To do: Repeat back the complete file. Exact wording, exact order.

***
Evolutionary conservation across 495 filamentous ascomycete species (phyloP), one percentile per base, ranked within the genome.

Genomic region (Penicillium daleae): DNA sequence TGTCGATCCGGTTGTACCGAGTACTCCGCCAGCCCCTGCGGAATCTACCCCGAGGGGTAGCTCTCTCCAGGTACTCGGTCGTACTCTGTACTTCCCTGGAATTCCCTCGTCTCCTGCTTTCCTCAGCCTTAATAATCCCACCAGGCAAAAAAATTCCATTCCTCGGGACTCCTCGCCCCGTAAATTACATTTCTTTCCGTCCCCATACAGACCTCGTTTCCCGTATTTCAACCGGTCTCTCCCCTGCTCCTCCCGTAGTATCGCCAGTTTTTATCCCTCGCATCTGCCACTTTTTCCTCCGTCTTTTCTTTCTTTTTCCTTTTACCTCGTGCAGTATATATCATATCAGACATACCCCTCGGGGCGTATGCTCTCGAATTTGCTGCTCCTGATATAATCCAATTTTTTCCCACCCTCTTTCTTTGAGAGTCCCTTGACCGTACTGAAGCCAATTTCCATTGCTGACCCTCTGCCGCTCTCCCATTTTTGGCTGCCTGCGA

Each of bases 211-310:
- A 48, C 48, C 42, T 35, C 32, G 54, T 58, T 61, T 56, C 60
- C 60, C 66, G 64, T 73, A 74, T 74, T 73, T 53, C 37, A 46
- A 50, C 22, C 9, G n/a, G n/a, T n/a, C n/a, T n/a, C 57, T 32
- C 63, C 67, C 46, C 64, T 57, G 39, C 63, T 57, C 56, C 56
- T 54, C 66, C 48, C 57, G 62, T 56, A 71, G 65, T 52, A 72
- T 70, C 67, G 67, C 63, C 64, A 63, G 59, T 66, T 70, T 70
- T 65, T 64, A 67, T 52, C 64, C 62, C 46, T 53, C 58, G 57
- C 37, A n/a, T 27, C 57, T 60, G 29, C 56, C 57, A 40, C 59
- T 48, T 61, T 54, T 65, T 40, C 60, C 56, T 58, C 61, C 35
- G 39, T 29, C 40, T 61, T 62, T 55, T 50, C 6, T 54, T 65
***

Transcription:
Evolutionary conservation across 495 filamentous ascomycete species (phyloP), one percentile per base, ranked within the genome.

Genomic region (Penicillium daleae): DNA sequence TGTCGATCCGGTTGTACCGAGTACTCCGCCAGCCCCTGCGGAATCTACCCCGAGGGGTAGCTCTCTCCAGGTACTCGGTCGTACTCTGTACTTCCCTGGAATTCCCTCGTCTCCTGCTTTCCTCAGCCTTAATAATCCCACCAGGCAAAAAAATTCCATTCCTCGGGACTCCTCGCCCCGTAAATTACATTTCTTTCCGTCCCCATACAGACCTCGTTTCCCGTATTTCAACCGGTCTCTCCCCTGCTCCTCCCGTAGTATCGCCAGTTTTTATCCCTCGCATCTGCCACTTTTTCCTCCGTCTTTTCTTTCTTTTTCCTTTTACCTCGTGCAGTATATATCATATCAGACATACCCCTCGGGGCGTATGCTCTCGAATTTGCTGCTCCTGATATAATCCAATTTTTTCCCACCCTCTTTCTTTGAGAGTCCCTTGACCGTACTGAAGCCAATTTCCATTGCTGACCCTCTGCCGCTCTCCCATTTTTGGCTGCCTGCGA

Each of bases 211-310:
- A 48, C 48, C 42, T 35, C 32, G 54, T 58, T 61, T 56, C 60
- C 60, C 66, G 64, T 73, A 74, T 74, T 73, T 53, C 37, A 46
- A 50, C 22, C 9, G n/a, G n/a, T n/a, C n/a, T n/a, C 57, T 32
- C 63, C 67, C 46, C 64, T 57, G 39, C 63, T 57, C 56, C 56
- T 54, C 66, C 48, C 57, G 62, T 56, A 71, G 65, T 52, A 72
- T 70, C 67, G 67, C 63, C 64, A 63, G 59, T 66, T 70, T 70
- T 65, T 64, A 67, T 52, C 64, C 62, C 46, T 53, C 58, G 57
- C 37, A n/a, T 27, C 57, T 60, G 29, C 56, C 57, A 40, C 59
- T 48, T 61, T 54, T 65, T 40, C 60, C 56, T 58, C 61, C 35
- G 39, T 29, C 40, T 61, T 62, T 55, T 50, C 6, T 54, T 65